“We will have a program that is compassionate, progressive and, at long last, meets the needs of patients,” he said. “We’re going to make it easier for patients.”

Murphy added that he would like to eventually see opioid addiction added to the growing list of approved conditions. He called cannabis “an offensive weapon” to the growing crisis.

Read the full article HERE.

How Jefferson Health birthed the nation’s first major marijuana research program

by Sam Wood

The medical marijuana program in Pennsylvania is about to enter unprecedented territory as it embarks on the nation’s first state-sanctioned research program.

 Medical schools will partner with marijuana companies. The med schools will design research studies. The companies, which will grow cannabis and sell it at their dispensaries, will enlist patients for the studies. The companies will collect patient data to be analyzed by the medical schools.

Unlike traditional drug studies, which provide experimental medicines at no cost, patients will buy the drug under investigation.

 “It’s not a normal pharmaceutical research structure by any means,” said Eric Hagarty, deputy chief of staff to Gov. Wolf. “The conflict with federal law is primarily the reason for that.”

The federal government considers all forms of marijuana to be illegal.

Backers say the program’s research arm is unique in the U.S. and could make the state a global hub for cannabis science. Philadelphia may host up to five academic centers investigating applications for the drug.

Enabling this to happen is a provision of the marijuana law many call the “Jefferson Amendment.”

Nicknamed after Philadelphia’s Jefferson Health system, which was instrumental in the law’s creation, the Jefferson Amendment is officially known as Chapter 20 of the state’s medical marijuana act. It allows as many as eight health systems to each pair with a private company. A health system, under the law, is defined as a medical school with an acute-care hospital.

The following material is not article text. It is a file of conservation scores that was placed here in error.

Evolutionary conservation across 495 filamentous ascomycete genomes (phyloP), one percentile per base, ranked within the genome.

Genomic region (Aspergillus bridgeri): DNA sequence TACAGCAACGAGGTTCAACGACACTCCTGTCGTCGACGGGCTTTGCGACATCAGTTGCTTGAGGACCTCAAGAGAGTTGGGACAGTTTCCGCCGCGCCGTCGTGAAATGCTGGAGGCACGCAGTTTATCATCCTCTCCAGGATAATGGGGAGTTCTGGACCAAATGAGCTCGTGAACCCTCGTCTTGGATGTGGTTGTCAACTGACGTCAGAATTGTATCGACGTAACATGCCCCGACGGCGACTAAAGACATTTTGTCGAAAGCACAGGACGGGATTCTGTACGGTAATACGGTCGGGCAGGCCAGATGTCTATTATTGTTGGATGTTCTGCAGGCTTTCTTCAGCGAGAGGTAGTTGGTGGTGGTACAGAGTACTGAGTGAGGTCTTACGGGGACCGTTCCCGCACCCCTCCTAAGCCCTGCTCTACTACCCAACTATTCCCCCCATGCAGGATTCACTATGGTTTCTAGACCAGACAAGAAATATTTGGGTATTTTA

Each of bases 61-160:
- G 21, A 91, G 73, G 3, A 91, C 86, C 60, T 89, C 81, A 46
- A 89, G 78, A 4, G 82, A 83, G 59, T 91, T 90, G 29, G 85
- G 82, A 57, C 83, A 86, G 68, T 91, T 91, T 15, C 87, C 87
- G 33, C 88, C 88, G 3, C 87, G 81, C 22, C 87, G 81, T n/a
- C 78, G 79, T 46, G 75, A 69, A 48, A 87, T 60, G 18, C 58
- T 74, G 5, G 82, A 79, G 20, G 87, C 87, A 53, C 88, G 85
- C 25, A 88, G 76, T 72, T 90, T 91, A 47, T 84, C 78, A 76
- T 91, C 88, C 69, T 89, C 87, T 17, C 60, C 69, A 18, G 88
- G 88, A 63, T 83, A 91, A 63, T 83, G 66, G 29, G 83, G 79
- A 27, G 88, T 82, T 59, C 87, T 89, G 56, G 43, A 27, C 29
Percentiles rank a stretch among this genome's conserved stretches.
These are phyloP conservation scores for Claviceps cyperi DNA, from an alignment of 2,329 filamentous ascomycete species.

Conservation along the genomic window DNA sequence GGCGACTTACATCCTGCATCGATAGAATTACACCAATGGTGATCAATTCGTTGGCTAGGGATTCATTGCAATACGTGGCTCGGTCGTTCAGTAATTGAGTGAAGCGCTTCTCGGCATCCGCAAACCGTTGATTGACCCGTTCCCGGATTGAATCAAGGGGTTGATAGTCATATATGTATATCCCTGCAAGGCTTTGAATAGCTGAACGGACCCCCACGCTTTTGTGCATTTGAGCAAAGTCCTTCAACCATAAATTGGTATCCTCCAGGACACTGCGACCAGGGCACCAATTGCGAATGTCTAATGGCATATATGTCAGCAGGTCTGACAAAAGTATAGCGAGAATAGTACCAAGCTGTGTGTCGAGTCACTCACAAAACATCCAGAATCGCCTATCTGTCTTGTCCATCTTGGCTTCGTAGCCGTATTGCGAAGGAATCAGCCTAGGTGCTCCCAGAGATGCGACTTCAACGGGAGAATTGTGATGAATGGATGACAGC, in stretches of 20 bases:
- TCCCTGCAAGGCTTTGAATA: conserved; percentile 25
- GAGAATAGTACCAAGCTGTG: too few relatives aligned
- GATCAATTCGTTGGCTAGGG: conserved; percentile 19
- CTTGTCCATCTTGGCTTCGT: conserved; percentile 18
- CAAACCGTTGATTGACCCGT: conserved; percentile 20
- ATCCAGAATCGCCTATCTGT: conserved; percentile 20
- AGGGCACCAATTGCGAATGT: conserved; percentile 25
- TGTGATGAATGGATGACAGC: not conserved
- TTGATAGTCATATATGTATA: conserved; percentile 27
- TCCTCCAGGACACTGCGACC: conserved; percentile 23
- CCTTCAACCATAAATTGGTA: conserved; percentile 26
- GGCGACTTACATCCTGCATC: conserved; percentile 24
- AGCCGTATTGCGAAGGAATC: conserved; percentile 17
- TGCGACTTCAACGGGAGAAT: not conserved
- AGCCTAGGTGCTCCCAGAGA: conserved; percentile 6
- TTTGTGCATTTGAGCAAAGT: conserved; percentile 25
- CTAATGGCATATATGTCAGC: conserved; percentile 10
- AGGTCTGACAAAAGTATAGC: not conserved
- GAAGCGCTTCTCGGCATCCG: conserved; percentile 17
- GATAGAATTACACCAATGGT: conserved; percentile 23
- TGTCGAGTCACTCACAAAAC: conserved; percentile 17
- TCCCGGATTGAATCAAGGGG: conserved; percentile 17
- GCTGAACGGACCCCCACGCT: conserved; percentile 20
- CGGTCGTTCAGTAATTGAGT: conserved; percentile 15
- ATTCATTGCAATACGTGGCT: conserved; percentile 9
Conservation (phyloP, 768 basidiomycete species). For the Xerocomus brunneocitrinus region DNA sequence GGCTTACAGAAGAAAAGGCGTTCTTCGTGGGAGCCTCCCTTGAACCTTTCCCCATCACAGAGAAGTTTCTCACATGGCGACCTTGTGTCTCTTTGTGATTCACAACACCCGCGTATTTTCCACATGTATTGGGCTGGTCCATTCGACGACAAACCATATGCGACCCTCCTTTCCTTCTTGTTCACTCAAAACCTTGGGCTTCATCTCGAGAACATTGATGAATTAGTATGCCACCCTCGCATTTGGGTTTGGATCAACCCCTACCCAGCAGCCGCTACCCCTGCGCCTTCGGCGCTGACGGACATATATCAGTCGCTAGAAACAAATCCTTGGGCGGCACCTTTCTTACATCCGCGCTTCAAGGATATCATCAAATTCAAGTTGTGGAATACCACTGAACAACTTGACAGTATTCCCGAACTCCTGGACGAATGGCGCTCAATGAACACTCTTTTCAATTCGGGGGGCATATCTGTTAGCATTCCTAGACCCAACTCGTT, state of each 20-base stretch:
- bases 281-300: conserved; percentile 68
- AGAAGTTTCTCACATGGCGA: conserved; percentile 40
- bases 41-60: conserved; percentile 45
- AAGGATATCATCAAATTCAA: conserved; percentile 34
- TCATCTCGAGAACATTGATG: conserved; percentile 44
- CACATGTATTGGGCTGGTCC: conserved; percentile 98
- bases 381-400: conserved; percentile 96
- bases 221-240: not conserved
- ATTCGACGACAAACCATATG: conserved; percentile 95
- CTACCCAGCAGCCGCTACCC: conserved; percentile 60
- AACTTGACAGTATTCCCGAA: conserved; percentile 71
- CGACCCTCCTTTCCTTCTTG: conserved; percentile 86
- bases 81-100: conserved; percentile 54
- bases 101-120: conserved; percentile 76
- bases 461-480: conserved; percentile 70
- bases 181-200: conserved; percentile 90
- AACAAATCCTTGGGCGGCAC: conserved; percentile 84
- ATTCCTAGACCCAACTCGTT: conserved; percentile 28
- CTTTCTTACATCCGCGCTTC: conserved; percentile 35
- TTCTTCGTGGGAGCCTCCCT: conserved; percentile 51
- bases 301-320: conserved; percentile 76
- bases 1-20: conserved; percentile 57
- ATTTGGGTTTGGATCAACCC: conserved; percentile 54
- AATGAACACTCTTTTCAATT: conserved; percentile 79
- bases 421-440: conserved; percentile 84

In language only a bureaucrat could love, the law calls the medical schools “Academic Clinical Research Centers” (ACRCs) and deems the marijuana companies “Clinical Registrants” (CRs).

“The whole goal is to bring research and sophistication to cannabis that doesn’t exist in the rest of the state or the country,” said James Connolly, a former vice president at drug maker Wyeth. Connolly will head Solterra Care, LLC, the CR affiliated with Jefferson. “It will put us on the map if Philadelphia has three, four or five research centers and brings some credibility to the industry.”

Drexel, Temple, and the University of Pennsylvania are each expected to participate as research centers. Philadelphia College of Osteopathic Medicine is also angling to get in, though the school lacks a hospital on campus.

The state Department of Health will begin accepting applications on April 5.



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New federal budget bill includes medical marijuana protections

By John Schroyer

A key federal law that prohibits the Department of Justice from using federal funds to prosecute medical marijuana companies looks likely to remain in place under a new federal budget deal reportedly reached Wednesday among Congressional leaders.

Language from the Rohrabacher-Blumenauer Amendment is included on page 240 of the 2,243-page budget bill, which was posted online by Republican leaders.